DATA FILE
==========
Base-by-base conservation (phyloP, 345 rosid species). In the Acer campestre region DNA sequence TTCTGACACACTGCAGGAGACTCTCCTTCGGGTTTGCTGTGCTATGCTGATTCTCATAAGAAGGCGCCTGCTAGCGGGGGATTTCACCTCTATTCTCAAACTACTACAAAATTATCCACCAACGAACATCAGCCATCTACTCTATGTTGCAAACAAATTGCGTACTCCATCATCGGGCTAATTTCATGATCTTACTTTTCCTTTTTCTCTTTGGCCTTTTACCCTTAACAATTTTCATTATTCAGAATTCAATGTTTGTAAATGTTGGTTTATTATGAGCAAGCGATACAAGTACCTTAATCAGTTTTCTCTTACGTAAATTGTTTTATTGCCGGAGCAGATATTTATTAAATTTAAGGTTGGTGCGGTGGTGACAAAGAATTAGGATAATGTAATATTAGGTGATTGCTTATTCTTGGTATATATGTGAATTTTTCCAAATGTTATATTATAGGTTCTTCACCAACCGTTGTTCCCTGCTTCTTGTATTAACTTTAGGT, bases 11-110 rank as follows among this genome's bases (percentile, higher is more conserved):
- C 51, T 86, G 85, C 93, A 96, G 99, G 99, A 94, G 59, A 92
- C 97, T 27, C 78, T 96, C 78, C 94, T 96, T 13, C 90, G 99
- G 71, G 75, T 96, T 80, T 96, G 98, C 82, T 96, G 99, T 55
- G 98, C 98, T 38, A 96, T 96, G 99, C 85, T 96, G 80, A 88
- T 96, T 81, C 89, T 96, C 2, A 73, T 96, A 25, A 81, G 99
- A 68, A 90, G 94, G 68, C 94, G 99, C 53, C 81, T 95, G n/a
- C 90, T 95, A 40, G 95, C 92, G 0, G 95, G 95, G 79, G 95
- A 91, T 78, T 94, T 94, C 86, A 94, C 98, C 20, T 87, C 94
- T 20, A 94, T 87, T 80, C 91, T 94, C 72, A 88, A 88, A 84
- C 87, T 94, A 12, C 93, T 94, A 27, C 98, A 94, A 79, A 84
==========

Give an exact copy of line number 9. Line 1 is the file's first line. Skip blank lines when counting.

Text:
- A 91, T 78, T 94, T 94, C 86, A 94, C 98, C 20, T 87, C 94